Friday, 4 April 2014
Day Four: Conflict #BYBin30
It might seem strange to refer to conflict for non-fiction books, but I think of it more as introducing the reason for your readers to want to learn whatever it is your book has to teach them. For example, I recently discovered a YouTube video for mermaid lovers who want to swim like mermaids. The video explained what the conflict was: Buying professionally created mermaid tails is very expensive and many people can't afford them. And it presented itself, a video on how to make your own mermaid tail inexpensively, as the solution. In a travel guide, the conflict is that you want to travel but don't know which hotels are the best or which sights there are to see in the place you want to visit. The travel guide itself is the solution to the conflict.
In non-fiction books, the conflict is implied rather than written into the book. The book itself is the solution to the conflict. If you want to learn more about Christopher Columbus, you find the solution - a biography about him. If you want to grow your own garden but don't have a lot of garden space, you might find that a book about container gardening will give you the answers you need. If you want to sell your own house, you can easily find a book on the subject which will help you learn what you need to know.
Fiction novels have a deeper dependency on conflict within the story. Without conflict in a fictional story, you won't have much of a story. Conflict is the driving force in the story. The conflict that your character faces drives his or her actions. The goal of the story is for your protagonist to overcome the conflict. There can be other conflicts in the story which help to fuel the main conflict, such as your character having an argument with the one person who holds the answer to something your protagonist needs to know or your protagonist and his or her charming secondary character/sidekick getting separated and needing to find each other again before they can, together, defeat, whatever it is that's causing the original problem.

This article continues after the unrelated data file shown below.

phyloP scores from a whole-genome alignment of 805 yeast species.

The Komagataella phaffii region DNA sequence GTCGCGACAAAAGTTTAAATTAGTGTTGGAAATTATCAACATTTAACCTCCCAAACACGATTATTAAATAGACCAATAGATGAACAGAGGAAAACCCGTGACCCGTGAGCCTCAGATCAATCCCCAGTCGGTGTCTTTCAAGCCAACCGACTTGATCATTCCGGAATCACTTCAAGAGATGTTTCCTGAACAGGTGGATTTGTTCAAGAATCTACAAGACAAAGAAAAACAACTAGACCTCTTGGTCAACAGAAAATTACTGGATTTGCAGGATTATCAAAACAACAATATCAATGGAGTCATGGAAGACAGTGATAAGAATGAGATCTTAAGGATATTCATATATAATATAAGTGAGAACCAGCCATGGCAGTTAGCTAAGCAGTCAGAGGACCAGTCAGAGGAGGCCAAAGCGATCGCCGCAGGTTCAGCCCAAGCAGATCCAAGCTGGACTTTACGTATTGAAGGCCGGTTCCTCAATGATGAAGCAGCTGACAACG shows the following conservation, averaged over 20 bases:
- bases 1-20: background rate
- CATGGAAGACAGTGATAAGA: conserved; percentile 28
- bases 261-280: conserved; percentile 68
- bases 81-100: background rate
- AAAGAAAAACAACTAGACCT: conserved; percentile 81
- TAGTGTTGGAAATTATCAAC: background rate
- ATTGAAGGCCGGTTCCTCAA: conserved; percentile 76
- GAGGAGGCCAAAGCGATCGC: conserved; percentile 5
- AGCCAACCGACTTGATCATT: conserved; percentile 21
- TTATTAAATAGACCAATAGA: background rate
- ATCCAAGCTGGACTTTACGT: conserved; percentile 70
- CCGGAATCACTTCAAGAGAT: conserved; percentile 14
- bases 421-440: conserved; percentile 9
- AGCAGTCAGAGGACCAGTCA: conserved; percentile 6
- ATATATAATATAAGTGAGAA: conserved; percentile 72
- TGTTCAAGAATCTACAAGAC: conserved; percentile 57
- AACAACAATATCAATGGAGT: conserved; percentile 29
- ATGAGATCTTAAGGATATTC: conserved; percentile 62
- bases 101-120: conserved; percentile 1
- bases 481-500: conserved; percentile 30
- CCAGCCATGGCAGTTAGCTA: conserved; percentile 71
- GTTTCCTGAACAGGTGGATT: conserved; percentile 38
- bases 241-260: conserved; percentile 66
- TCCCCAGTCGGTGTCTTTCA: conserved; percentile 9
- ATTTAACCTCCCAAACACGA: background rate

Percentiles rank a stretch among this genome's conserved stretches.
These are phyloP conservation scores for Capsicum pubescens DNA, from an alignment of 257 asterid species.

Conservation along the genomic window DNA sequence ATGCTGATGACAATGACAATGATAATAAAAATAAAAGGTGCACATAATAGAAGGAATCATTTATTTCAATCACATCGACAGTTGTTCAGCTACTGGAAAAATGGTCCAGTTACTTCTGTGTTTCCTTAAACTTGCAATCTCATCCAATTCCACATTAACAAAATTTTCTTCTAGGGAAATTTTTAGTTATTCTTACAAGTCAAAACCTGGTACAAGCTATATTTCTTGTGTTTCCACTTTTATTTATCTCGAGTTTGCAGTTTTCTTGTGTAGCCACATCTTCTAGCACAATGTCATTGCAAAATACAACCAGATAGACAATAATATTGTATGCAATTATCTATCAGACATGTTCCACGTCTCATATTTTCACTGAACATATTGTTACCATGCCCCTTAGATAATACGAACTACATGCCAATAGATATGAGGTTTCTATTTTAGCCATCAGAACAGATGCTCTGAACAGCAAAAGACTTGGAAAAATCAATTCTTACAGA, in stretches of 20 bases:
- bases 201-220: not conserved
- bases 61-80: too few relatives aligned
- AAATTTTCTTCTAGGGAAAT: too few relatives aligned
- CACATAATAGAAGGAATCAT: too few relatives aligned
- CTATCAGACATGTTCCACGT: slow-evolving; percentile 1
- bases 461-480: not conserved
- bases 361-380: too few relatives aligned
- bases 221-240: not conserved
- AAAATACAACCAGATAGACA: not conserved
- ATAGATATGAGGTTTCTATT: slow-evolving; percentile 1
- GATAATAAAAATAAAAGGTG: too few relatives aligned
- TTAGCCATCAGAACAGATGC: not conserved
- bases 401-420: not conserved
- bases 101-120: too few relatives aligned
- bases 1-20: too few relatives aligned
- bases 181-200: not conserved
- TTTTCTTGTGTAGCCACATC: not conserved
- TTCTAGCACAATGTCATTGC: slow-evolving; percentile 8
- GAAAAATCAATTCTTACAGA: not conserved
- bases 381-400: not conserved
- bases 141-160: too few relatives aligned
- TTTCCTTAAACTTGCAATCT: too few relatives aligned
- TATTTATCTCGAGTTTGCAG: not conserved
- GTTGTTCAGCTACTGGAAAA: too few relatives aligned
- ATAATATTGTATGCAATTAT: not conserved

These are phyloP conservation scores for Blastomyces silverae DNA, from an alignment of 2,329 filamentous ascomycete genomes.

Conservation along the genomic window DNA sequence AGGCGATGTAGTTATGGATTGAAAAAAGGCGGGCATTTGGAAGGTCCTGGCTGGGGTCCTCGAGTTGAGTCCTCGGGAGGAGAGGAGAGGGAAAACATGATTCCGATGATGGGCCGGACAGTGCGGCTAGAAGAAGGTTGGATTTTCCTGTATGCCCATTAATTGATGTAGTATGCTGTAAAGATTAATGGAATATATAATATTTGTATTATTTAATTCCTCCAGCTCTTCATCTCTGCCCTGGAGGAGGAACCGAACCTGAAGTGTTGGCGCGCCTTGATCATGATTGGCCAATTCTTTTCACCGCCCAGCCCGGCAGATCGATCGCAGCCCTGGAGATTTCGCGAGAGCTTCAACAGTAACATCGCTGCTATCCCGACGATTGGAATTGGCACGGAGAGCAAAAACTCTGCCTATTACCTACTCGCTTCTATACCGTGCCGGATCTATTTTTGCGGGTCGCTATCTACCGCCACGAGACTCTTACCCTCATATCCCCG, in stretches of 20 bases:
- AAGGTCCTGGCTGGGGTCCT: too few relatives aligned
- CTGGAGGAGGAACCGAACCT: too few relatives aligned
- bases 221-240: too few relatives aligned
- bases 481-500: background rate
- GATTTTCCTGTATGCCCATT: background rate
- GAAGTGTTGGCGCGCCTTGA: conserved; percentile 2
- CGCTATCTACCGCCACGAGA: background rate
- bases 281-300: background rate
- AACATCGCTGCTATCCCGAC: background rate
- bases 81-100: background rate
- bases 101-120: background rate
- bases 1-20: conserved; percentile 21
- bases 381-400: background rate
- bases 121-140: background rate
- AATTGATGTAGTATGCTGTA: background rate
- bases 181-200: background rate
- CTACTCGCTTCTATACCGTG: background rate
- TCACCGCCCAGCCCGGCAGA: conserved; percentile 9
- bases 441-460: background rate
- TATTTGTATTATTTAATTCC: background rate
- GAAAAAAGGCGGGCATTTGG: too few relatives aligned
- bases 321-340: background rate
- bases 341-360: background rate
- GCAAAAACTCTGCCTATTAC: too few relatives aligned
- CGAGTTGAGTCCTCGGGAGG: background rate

If done correctly, the journey to overcome the conflict your protagonist faces, should, in some way, change your protagonist. He or she should grow as a result of defeating the obstacles along the way. Every decision your protagonist makes and every event that occurs as a result of those decisions should help shape your protagonists later decisions.
There are four main types of conflict in stories: man verses man - you have a protagonist and an antagonist pitted against each other, man verses self - where the biggest challenge for the protagonist is to overcome his or her own shortcomings, man verses nature - where man must overcome the forces of nature or creatures within nature to survive, and man verses society - where man must overcome the restrictions of society in order to succeed. These can sometimes overlap in stories. Others have suggested that there are more types of conflict for modern stories, such as man verses fate, man verses the supernatural and man verses technology, but, again, many of these types of conflict will overlap within stories.
If you are writing a non-fiction book, ask yourself; what is the implied conflict for which my book is the solution?
If you are writing a fiction novel, ask yourself these questions:
What does my protagonist want?
What obstacles or problems is my protagonist facing?
How will my protagonist need to change, or do differently, in order to overcome the obstacles or problems being faced?